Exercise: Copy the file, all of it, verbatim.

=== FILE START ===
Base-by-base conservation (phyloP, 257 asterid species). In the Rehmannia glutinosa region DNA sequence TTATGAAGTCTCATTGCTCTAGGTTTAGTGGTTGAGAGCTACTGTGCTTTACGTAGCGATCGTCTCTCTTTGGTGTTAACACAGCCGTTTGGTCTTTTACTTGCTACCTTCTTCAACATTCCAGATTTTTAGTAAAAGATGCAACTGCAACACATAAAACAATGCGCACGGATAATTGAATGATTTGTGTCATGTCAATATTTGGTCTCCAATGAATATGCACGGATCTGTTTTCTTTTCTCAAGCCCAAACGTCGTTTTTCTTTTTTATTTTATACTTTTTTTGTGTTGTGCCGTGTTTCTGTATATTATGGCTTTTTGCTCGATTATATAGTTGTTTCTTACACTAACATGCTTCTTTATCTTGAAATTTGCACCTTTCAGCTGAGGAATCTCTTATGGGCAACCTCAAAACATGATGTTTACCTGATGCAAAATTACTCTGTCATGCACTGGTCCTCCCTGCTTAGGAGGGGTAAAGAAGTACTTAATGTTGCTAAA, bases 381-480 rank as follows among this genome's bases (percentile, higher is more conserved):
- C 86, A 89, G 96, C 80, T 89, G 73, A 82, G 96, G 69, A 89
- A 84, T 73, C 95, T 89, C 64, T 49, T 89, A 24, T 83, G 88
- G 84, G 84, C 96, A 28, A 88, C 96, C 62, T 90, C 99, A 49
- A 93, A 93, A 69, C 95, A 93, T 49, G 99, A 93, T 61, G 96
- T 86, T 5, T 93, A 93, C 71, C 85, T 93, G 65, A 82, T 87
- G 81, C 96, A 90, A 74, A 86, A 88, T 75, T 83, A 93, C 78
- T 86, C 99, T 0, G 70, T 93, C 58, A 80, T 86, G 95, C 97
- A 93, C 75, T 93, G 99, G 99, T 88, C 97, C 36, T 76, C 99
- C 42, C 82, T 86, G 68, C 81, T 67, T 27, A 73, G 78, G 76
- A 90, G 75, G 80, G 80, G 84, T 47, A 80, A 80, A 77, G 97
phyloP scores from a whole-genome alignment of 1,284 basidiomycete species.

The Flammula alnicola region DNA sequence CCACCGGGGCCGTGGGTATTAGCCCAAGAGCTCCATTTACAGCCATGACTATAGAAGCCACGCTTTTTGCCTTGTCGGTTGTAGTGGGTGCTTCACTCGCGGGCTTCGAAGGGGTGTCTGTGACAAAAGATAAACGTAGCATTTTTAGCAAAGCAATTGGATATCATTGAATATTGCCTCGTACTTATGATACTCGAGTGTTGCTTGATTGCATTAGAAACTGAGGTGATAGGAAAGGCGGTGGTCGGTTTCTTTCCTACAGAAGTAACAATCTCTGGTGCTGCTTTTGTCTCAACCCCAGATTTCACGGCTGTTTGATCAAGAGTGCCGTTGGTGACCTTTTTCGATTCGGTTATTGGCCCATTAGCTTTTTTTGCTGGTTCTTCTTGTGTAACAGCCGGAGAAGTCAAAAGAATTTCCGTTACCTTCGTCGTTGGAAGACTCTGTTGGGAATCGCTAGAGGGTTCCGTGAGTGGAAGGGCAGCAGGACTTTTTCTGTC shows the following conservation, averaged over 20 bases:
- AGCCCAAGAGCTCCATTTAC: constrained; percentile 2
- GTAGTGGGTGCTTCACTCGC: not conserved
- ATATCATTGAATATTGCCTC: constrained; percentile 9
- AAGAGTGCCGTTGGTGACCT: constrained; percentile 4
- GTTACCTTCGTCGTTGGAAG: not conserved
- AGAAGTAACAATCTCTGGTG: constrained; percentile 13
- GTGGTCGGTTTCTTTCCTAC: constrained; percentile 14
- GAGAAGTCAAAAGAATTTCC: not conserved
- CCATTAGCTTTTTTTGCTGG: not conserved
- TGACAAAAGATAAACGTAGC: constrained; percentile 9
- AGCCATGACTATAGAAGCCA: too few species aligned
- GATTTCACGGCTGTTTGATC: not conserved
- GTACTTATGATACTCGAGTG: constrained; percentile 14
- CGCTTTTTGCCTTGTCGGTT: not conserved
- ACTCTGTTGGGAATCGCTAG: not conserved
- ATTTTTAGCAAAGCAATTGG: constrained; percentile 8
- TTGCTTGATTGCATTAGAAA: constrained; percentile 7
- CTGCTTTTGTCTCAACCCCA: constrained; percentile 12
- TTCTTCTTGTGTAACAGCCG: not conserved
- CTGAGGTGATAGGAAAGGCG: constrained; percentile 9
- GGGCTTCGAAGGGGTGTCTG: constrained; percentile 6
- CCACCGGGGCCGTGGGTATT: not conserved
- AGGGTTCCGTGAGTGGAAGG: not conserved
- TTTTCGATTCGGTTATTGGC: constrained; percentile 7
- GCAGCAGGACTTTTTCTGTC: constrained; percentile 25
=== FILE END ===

Base-by-base conservation (phyloP, 257 asterid species). In the Rehmannia glutinosa region DNA sequence TTATGAAGTCTCATTGCTCTAGGTTTAGTGGTTGAGAGCTACTGTGCTTTACGTAGCGATCGTCTCTCTTTGGTGTTAACACAGCCGTTTGGTCTTTTACTTGCTACCTTCTTCAACATTCCAGATTTTTAGTAAAAGATGCAACTGCAACACATAAAACAATGCGCACGGATAATTGAATGATTTGTGTCATGTCAATATTTGGTCTCCAATGAATATGCACGGATCTGTTTTCTTTTCTCAAGCCCAAACGTCGTTTTTCTTTTTTATTTTATACTTTTTTTGTGTTGTGCCGTGTTTCTGTATATTATGGCTTTTTGCTCGATTATATAGTTGTTTCTTACACTAACATGCTTCTTTATCTTGAAATTTGCACCTTTCAGCTGAGGAATCTCTTATGGGCAACCTCAAAACATGATGTTTACCTGATGCAAAATTACTCTGTCATGCACTGGTCCTCCCTGCTTAGGAGGGGTAAAGAAGTACTTAATGTTGCTAAA, bases 381-480 rank as follows among this genome's bases (percentile, higher is more conserved):
- C 86, A 89, G 96, C 80, T 89, G 73, A 82, G 96, G 69, A 89
- A 84, T 73, C 95, T 89, C 64, T 49, T 89, A 24, T 83, G 88
- G 84, G 84, C 96, A 28, A 88, C 96, C 62, T 90, C 99, A 49
- A 93, A 93, A 69, C 95, A 93, T 49, G 99, A 93, T 61, G 96
- T 86, T 5, T 93, A 93, C 71, C 85, T 93, G 65, A 82, T 87
- G 81, C 96, A 90, A 74, A 86, A 88, T 75, T 83, A 93, C 78
- T 86, C 99, T 0, G 70, T 93, C 58, A 80, T 86, G 95, C 97
- A 93, C 75, T 93, G 99, G 99, T 88, C 97, C 36, T 76, C 99
- C 42, C 82, T 86, G 68, C 81, T 67, T 27, A 73, G 78, G 76
- A 90, G 75, G 80, G 80, G 84, T 47, A 80, A 80, A 77, G 97
phyloP scores from a whole-genome alignment of 1,284 basidiomycete species.

The Flammula alnicola region DNA sequence CCACCGGGGCCGTGGGTATTAGCCCAAGAGCTCCATTTACAGCCATGACTATAGAAGCCACGCTTTTTGCCTTGTCGGTTGTAGTGGGTGCTTCACTCGCGGGCTTCGAAGGGGTGTCTGTGACAAAAGATAAACGTAGCATTTTTAGCAAAGCAATTGGATATCATTGAATATTGCCTCGTACTTATGATACTCGAGTGTTGCTTGATTGCATTAGAAACTGAGGTGATAGGAAAGGCGGTGGTCGGTTTCTTTCCTACAGAAGTAACAATCTCTGGTGCTGCTTTTGTCTCAACCCCAGATTTCACGGCTGTTTGATCAAGAGTGCCGTTGGTGACCTTTTTCGATTCGGTTATTGGCCCATTAGCTTTTTTTGCTGGTTCTTCTTGTGTAACAGCCGGAGAAGTCAAAAGAATTTCCGTTACCTTCGTCGTTGGAAGACTCTGTTGGGAATCGCTAGAGGGTTCCGTGAGTGGAAGGGCAGCAGGACTTTTTCTGTC shows the following conservation, averaged over 20 bases:
- AGCCCAAGAGCTCCATTTAC: constrained; percentile 2
- GTAGTGGGTGCTTCACTCGC: not conserved
- ATATCATTGAATATTGCCTC: constrained; percentile 9
- AAGAGTGCCGTTGGTGACCT: constrained; percentile 4
- GTTACCTTCGTCGTTGGAAG: not conserved
- AGAAGTAACAATCTCTGGTG: constrained; percentile 13
- GTGGTCGGTTTCTTTCCTAC: constrained; percentile 14
- GAGAAGTCAAAAGAATTTCC: not conserved
- CCATTAGCTTTTTTTGCTGG: not conserved
- TGACAAAAGATAAACGTAGC: constrained; percentile 9
- AGCCATGACTATAGAAGCCA: too few species aligned
- GATTTCACGGCTGTTTGATC: not conserved
- GTACTTATGATACTCGAGTG: constrained; percentile 14
- CGCTTTTTGCCTTGTCGGTT: not conserved
- ACTCTGTTGGGAATCGCTAG: not conserved
- ATTTTTAGCAAAGCAATTGG: constrained; percentile 8
- TTGCTTGATTGCATTAGAAA: constrained; percentile 7
- CTGCTTTTGTCTCAACCCCA: constrained; percentile 12
- TTCTTCTTGTGTAACAGCCG: not conserved
- CTGAGGTGATAGGAAAGGCG: constrained; percentile 9
- GGGCTTCGAAGGGGTGTCTG: constrained; percentile 6
- CCACCGGGGCCGTGGGTATT: not conserved
- AGGGTTCCGTGAGTGGAAGG: not conserved
- TTTTCGATTCGGTTATTGGC: constrained; percentile 7
- GCAGCAGGACTTTTTCTGTC: constrained; percentile 25